It’s now exactly one week later, and after seven days unplugged, our bank reads 87.2% full. The charging day is just beginning, so even though it’s supposed to remain cloudy today, I expect our bank to be above 95% full by dinnertime. My goal was to create a system that would eliminate the need to run our generator or engine to charge our batteries. I believe we’ve succeeded. 🙂

Also, on Monday afternoon a strong front blew through with 40+ knot winds. The method we worked out to mount our flexible solar panels to our fabric Bimini survived the gusts with no hint of lifting or flapping.Bimini5

One thing I didn’t sufficiently appreciate though until we actually activated our array is just how sensitive solar panels are to shadowing. I found that the shadow cast on the panels by the boom could drop the system’s total output by up to 60%.  Getting the most out of our system means that in the morning, I have to pull the boom to its starboard-most position to get its shadow off the panels. In early afternoon, it has to be pulled all the way to port as the sun moves west in the sky. So we’ve learned that proper boom (shadow) management is now going to be a part of our daily routine if we want to keep the solar juice flowing and the bank topped off.Solar3

I’ll soon do another post in our More Power, Scotty! series to give some of the technical details of how we integrated solar charging into our onboard electrical system.

Sometimes A Small Thing Can Make A Big Difference

A year ago this week, I posted Happy Wife, Happy Life, which told the tale of how much better things were onboard the good ship Eagle Too after upgrading our freshwater pump to one with a higher flow. As things turned out, the situation wasn’t quite ideal. It needed just a little…more.

Now some diehard salts will tell you that there’s no need for a pressurized water system on a cruising boat—that it’s wasteful of both power and water, and prone to leaving you stuck without a water source (even if your potable water tank is full) in the event of a pump or electrical system failure. I say to hell with that. Maybe if we were young 20-somethings who wanted to take the aquatic equivalent of a cross-country tour in a pop-up VW camper, we might buy into that view. But that’s not who we are anymore. At this stage in our lives we’re more the nautical version of the set-the-cruise-control-on-the-diesel-pusher-RV crowd. With a spare water pump onboard and carrying seven batteries, I’m pretty confident if something breaks we’ll be able to rig up some kind of work around before succumbing to dehydration. Being able to take a decent shower is just too important to the crew’s morale, and then we have things to consider like all the dive gear we’re carrying, which requires a thorough freshwater rinse after each use. So we see a pressurized water system as a need, not a want.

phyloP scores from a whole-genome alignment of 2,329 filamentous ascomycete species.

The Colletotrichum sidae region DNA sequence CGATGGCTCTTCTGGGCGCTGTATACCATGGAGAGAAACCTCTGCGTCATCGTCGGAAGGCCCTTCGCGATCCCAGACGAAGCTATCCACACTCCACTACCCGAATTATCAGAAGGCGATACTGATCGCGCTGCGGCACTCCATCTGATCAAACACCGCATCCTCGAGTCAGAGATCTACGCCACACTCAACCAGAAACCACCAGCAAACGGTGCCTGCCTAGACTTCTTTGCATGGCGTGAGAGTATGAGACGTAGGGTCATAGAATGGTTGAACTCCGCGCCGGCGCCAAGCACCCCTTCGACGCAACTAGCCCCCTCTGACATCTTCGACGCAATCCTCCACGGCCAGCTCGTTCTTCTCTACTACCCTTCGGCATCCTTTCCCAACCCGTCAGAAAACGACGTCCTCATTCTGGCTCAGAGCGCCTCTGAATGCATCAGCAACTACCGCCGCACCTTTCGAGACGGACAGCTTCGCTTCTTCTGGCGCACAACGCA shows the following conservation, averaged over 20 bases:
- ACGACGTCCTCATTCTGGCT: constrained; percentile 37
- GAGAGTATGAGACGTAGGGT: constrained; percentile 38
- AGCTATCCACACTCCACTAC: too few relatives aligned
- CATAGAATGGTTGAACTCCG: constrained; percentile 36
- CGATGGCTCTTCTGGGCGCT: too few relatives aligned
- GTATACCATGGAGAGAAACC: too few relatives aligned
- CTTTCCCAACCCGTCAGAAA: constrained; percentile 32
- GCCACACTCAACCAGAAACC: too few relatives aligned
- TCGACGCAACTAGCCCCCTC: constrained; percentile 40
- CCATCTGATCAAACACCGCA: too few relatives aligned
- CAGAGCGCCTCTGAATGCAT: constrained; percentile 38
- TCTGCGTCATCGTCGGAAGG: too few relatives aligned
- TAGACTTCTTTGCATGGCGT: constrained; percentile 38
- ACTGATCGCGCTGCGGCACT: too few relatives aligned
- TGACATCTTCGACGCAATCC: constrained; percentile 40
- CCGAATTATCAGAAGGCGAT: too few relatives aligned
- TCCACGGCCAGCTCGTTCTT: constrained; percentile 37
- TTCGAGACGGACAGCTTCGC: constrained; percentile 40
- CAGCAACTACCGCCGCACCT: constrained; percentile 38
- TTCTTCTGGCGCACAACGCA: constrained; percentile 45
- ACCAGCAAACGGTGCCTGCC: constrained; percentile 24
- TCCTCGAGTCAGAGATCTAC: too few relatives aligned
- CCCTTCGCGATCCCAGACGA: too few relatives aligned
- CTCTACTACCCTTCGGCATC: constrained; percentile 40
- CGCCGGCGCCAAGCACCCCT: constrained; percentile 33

But our poor ShurFlo Aquaking 4.0 GPM pump was taking a lot of abuse. Oh, it could really strut its stuff when we’d fully open a tap to fill a sink or take a nice long shower. But 90% of the time we’re just washing our hands, or rinsing dishes, or brushing our teeth, or some such thing. Something that doesn’t require using more than a moderate trickle of water. Since the pump was the only source of pressure, it would have to rapidly cycle on and off to keep the trickle flowing. Sort of a brrpt-brrpt-brrpt-brrpt thing that was hard on the pump’s pressure switch and internal bypass valve. After a year of that, the brrpt-brrpt-brrpt-brrpt would sometimes continue even after we’d shut the tap. To stop it, we’d have to open a faucet wide for a few moments and then quickly shut it, which was obviously very wasteful.

I was pretty sure our answer was an accumulator tank. Shurflo makes one specifically for use with their small water pumps. It’s a small sealed tank with an internal diaphragm that contains a bubble of pressurized air. When installed in your water system (somewhere on the discharge side of the pump) it evens out the pressure oscillations and lets the pump start and run without cycling. No more brrpt-brrpt-brrpt-brrpt. Which makes for a much happier pump, which should positively affect its will to live. Installation was straightforward, the hardest part was finding 18 inches of reinforced ½” water line, which is apparently in big demand and short supply. West Marine didn’t have any, Home Depot didn’t have any, and Lowe’s only had two feet left from their 100 foot spool. Driving around looking for a bit of hose to make up the connector I had to fabricate was the longest part of the entire process. But then such is often the way of marine repair tasks.

So here’s the picture-is-worth-a-thousand-words part. Before:


And after:


That’s all there was to it. But it made a huge difference in the operation of the water system. We should have done this a year ago!